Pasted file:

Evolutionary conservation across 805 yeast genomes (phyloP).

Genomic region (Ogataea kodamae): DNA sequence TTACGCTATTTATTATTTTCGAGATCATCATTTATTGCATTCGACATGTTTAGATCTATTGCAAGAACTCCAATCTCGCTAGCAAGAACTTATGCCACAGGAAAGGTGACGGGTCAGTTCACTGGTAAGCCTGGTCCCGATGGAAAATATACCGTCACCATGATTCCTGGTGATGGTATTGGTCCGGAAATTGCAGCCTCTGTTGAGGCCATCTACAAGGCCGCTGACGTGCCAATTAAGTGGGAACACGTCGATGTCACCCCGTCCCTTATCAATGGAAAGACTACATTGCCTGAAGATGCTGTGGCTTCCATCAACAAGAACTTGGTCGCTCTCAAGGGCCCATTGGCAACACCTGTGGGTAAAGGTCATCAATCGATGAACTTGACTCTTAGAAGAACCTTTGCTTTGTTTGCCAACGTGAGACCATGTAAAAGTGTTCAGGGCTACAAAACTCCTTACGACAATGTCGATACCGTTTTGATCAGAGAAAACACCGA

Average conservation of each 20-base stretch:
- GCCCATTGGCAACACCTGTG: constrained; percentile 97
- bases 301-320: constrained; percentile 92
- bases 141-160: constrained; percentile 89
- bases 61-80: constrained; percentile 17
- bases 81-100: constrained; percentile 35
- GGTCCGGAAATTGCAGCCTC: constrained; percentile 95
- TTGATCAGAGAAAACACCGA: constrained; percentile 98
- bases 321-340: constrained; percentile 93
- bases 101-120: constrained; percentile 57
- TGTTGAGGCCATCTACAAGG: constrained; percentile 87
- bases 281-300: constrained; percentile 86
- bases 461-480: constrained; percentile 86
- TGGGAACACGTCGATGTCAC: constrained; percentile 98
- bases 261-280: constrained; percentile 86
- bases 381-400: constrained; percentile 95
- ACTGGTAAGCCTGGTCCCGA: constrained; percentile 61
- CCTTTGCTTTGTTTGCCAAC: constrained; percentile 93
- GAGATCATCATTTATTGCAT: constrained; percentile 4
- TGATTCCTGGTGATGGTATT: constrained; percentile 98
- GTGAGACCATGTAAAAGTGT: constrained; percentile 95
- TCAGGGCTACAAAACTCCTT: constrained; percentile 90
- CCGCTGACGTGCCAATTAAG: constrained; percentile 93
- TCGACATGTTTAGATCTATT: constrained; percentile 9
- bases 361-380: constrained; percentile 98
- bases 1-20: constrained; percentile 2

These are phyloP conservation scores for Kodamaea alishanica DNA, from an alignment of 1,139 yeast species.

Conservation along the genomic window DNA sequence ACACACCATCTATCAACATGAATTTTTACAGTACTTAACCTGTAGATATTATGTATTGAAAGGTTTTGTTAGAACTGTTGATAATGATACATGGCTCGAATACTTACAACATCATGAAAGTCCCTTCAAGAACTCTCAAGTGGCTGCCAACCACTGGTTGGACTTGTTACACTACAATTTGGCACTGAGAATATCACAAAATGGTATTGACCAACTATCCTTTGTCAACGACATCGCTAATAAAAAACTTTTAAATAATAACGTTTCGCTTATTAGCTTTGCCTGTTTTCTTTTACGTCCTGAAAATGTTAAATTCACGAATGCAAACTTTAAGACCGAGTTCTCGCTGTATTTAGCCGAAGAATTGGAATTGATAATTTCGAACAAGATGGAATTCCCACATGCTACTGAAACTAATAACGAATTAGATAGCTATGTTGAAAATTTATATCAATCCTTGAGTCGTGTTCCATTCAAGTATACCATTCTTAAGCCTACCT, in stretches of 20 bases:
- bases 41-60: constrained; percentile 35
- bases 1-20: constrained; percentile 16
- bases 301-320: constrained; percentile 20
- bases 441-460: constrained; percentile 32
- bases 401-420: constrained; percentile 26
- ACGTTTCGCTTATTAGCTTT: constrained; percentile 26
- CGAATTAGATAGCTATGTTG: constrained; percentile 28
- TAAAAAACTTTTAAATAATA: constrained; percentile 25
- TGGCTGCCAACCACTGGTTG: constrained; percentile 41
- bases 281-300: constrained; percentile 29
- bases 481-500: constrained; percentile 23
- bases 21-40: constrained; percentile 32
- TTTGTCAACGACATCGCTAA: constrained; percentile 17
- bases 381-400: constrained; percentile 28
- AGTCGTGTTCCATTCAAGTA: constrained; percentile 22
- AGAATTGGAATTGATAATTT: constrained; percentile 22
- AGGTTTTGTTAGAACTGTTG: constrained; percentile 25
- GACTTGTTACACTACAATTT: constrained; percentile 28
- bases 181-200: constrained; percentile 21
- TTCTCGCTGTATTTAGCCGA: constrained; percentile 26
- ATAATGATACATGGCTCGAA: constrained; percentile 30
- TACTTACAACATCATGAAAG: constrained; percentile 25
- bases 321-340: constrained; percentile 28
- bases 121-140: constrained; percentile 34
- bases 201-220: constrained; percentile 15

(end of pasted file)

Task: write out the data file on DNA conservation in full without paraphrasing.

Evolutionary conservation across 805 yeast genomes (phyloP).

Genomic region (Ogataea kodamae): DNA sequence TTACGCTATTTATTATTTTCGAGATCATCATTTATTGCATTCGACATGTTTAGATCTATTGCAAGAACTCCAATCTCGCTAGCAAGAACTTATGCCACAGGAAAGGTGACGGGTCAGTTCACTGGTAAGCCTGGTCCCGATGGAAAATATACCGTCACCATGATTCCTGGTGATGGTATTGGTCCGGAAATTGCAGCCTCTGTTGAGGCCATCTACAAGGCCGCTGACGTGCCAATTAAGTGGGAACACGTCGATGTCACCCCGTCCCTTATCAATGGAAAGACTACATTGCCTGAAGATGCTGTGGCTTCCATCAACAAGAACTTGGTCGCTCTCAAGGGCCCATTGGCAACACCTGTGGGTAAAGGTCATCAATCGATGAACTTGACTCTTAGAAGAACCTTTGCTTTGTTTGCCAACGTGAGACCATGTAAAAGTGTTCAGGGCTACAAAACTCCTTACGACAATGTCGATACCGTTTTGATCAGAGAAAACACCGA

Average conservation of each 20-base stretch:
- GCCCATTGGCAACACCTGTG: constrained; percentile 97
- bases 301-320: constrained; percentile 92
- bases 141-160: constrained; percentile 89
- bases 61-80: constrained; percentile 17
- bases 81-100: constrained; percentile 35
- GGTCCGGAAATTGCAGCCTC: constrained; percentile 95
- TTGATCAGAGAAAACACCGA: constrained; percentile 98
- bases 321-340: constrained; percentile 93
- bases 101-120: constrained; percentile 57
- TGTTGAGGCCATCTACAAGG: constrained; percentile 87
- bases 281-300: constrained; percentile 86
- bases 461-480: constrained; percentile 86
- TGGGAACACGTCGATGTCAC: constrained; percentile 98
- bases 261-280: constrained; percentile 86
- bases 381-400: constrained; percentile 95
- ACTGGTAAGCCTGGTCCCGA: constrained; percentile 61
- CCTTTGCTTTGTTTGCCAAC: constrained; percentile 93
- GAGATCATCATTTATTGCAT: constrained; percentile 4
- TGATTCCTGGTGATGGTATT: constrained; percentile 98
- GTGAGACCATGTAAAAGTGT: constrained; percentile 95
- TCAGGGCTACAAAACTCCTT: constrained; percentile 90
- CCGCTGACGTGCCAATTAAG: constrained; percentile 93
- TCGACATGTTTAGATCTATT: constrained; percentile 9
- bases 361-380: constrained; percentile 98
- bases 1-20: constrained; percentile 2

These are phyloP conservation scores for Kodamaea alishanica DNA, from an alignment of 1,139 yeast species.

Conservation along the genomic window DNA sequence ACACACCATCTATCAACATGAATTTTTACAGTACTTAACCTGTAGATATTATGTATTGAAAGGTTTTGTTAGAACTGTTGATAATGATACATGGCTCGAATACTTACAACATCATGAAAGTCCCTTCAAGAACTCTCAAGTGGCTGCCAACCACTGGTTGGACTTGTTACACTACAATTTGGCACTGAGAATATCACAAAATGGTATTGACCAACTATCCTTTGTCAACGACATCGCTAATAAAAAACTTTTAAATAATAACGTTTCGCTTATTAGCTTTGCCTGTTTTCTTTTACGTCCTGAAAATGTTAAATTCACGAATGCAAACTTTAAGACCGAGTTCTCGCTGTATTTAGCCGAAGAATTGGAATTGATAATTTCGAACAAGATGGAATTCCCACATGCTACTGAAACTAATAACGAATTAGATAGCTATGTTGAAAATTTATATCAATCCTTGAGTCGTGTTCCATTCAAGTATACCATTCTTAAGCCTACCT, in stretches of 20 bases:
- bases 41-60: constrained; percentile 35
- bases 1-20: constrained; percentile 16
- bases 301-320: constrained; percentile 20
- bases 441-460: constrained; percentile 32
- bases 401-420: constrained; percentile 26
- ACGTTTCGCTTATTAGCTTT: constrained; percentile 26
- CGAATTAGATAGCTATGTTG: constrained; percentile 28
- TAAAAAACTTTTAAATAATA: constrained; percentile 25
- TGGCTGCCAACCACTGGTTG: constrained; percentile 41
- bases 281-300: constrained; percentile 29
- bases 481-500: constrained; percentile 23
- bases 21-40: constrained; percentile 32
- TTTGTCAACGACATCGCTAA: constrained; percentile 17
- bases 381-400: constrained; percentile 28
- AGTCGTGTTCCATTCAAGTA: constrained; percentile 22
- AGAATTGGAATTGATAATTT: constrained; percentile 22
- AGGTTTTGTTAGAACTGTTG: constrained; percentile 25
- GACTTGTTACACTACAATTT: constrained; percentile 28
- bases 181-200: constrained; percentile 21
- TTCTCGCTGTATTTAGCCGA: constrained; percentile 26
- ATAATGATACATGGCTCGAA: constrained; percentile 30
- TACTTACAACATCATGAAAG: constrained; percentile 25
- bases 321-340: constrained; percentile 28
- bases 121-140: constrained; percentile 34
- bases 201-220: constrained; percentile 15